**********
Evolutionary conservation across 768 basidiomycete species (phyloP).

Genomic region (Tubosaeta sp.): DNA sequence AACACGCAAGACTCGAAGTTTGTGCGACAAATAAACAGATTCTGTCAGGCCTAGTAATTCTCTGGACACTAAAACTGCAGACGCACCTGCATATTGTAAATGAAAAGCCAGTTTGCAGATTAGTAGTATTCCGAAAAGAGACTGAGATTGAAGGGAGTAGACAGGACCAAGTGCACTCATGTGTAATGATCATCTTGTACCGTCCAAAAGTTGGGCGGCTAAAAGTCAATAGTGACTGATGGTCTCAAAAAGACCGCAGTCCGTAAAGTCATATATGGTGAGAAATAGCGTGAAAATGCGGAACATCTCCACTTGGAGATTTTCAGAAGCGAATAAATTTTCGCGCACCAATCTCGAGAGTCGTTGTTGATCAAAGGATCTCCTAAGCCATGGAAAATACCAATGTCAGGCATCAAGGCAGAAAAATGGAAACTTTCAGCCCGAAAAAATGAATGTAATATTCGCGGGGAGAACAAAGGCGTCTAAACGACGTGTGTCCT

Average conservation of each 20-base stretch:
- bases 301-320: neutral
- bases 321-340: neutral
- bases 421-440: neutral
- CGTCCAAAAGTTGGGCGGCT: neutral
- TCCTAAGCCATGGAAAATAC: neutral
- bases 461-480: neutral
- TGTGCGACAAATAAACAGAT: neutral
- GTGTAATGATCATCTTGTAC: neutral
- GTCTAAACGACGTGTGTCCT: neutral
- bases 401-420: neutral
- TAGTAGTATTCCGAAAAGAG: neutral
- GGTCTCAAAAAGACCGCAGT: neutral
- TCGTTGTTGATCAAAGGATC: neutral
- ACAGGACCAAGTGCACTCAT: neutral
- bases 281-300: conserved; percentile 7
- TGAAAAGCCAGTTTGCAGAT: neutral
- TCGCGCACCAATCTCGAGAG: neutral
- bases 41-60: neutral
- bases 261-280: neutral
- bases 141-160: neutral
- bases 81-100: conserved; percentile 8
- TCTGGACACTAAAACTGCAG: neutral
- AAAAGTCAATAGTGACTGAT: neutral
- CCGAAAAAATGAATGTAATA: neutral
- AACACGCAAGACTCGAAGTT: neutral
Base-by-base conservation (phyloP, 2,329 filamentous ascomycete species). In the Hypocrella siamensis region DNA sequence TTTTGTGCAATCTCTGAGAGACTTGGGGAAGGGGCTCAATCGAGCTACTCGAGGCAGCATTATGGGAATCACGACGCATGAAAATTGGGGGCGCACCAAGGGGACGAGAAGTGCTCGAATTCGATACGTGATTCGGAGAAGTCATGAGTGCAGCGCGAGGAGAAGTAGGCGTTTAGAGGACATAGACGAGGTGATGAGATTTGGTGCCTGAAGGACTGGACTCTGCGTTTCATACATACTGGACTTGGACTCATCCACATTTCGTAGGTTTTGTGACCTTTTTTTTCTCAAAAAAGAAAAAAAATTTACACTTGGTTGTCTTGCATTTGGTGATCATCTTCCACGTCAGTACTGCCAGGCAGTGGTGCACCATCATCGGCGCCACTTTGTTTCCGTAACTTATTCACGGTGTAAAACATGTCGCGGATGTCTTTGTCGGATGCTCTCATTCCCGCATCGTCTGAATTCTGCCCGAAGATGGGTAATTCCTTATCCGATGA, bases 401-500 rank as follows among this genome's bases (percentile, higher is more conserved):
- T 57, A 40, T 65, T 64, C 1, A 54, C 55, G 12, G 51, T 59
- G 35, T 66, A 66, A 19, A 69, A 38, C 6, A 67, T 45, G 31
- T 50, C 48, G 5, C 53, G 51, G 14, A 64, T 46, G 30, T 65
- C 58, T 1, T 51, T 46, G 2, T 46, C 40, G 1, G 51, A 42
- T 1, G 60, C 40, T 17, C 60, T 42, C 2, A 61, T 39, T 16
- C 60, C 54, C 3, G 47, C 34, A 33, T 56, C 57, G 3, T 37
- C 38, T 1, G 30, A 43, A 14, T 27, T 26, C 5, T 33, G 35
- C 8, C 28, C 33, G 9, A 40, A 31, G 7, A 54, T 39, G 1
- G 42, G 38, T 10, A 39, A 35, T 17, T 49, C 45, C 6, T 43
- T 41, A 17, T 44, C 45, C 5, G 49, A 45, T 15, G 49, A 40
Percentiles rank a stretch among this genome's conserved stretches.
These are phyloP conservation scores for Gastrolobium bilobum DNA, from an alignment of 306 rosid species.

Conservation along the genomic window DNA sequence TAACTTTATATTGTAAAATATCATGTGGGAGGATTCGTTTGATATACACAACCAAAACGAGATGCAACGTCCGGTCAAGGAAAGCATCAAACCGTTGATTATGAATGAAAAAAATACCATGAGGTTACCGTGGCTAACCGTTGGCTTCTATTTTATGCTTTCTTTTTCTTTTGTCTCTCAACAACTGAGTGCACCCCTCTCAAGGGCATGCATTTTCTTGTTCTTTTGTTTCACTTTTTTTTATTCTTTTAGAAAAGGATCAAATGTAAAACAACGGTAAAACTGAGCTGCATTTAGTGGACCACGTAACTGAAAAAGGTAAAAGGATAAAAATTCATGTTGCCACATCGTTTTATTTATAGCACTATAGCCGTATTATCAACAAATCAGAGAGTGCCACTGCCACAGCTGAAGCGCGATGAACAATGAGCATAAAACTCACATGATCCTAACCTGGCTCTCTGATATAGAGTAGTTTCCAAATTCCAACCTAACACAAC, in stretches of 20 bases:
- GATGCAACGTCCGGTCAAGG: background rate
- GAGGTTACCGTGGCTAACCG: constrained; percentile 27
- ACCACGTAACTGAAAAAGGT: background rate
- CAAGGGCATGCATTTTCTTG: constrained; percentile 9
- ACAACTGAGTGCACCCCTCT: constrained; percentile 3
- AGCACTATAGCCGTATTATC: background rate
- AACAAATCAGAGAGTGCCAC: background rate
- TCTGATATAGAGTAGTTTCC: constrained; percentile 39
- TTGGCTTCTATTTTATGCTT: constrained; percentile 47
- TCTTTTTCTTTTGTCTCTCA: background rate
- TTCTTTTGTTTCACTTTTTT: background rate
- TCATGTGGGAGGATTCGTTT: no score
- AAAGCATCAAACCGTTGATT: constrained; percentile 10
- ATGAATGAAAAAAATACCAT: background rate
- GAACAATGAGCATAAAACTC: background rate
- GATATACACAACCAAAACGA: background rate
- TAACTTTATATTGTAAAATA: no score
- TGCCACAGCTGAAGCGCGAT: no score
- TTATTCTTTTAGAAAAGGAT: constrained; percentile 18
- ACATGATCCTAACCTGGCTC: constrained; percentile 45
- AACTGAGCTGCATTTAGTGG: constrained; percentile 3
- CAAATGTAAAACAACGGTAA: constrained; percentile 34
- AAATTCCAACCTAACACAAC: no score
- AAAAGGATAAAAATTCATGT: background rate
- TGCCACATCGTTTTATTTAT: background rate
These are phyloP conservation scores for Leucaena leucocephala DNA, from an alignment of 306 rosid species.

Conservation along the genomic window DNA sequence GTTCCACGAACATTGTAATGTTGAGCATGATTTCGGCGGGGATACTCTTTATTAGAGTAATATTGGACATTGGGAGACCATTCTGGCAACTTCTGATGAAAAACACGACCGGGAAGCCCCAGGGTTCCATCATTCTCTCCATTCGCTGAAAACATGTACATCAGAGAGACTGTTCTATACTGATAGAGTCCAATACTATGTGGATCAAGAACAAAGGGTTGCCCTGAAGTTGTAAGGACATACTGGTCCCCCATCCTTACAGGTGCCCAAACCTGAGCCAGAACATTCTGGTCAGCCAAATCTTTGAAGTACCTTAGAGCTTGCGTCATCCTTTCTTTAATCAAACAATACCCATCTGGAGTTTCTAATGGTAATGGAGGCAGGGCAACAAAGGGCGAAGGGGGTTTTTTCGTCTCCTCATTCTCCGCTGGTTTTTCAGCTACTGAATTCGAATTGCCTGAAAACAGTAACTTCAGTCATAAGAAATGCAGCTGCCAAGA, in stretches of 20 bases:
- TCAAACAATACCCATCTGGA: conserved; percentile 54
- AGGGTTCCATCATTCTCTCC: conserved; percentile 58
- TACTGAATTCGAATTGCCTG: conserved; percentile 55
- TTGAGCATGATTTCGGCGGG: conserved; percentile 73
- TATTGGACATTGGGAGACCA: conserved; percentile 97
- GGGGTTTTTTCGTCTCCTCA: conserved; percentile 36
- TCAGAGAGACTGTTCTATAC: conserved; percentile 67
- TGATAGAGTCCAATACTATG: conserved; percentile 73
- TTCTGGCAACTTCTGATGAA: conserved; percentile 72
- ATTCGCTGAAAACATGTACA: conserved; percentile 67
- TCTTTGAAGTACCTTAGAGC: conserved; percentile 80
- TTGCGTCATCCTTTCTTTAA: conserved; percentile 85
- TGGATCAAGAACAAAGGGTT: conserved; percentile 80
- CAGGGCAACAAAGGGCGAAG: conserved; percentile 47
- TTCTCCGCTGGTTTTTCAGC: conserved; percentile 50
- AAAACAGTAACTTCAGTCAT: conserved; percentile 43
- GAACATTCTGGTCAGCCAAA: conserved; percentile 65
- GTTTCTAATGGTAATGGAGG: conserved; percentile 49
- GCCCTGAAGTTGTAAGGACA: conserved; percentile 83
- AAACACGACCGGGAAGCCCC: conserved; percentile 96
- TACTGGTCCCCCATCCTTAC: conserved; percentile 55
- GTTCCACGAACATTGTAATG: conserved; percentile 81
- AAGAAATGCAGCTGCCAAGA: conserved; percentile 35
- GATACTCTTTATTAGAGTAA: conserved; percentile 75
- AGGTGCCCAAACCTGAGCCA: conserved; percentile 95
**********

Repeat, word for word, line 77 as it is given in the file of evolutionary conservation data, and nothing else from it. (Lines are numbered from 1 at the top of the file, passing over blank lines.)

- TGATAGAGTCCAATACTATG: conserved; percentile 73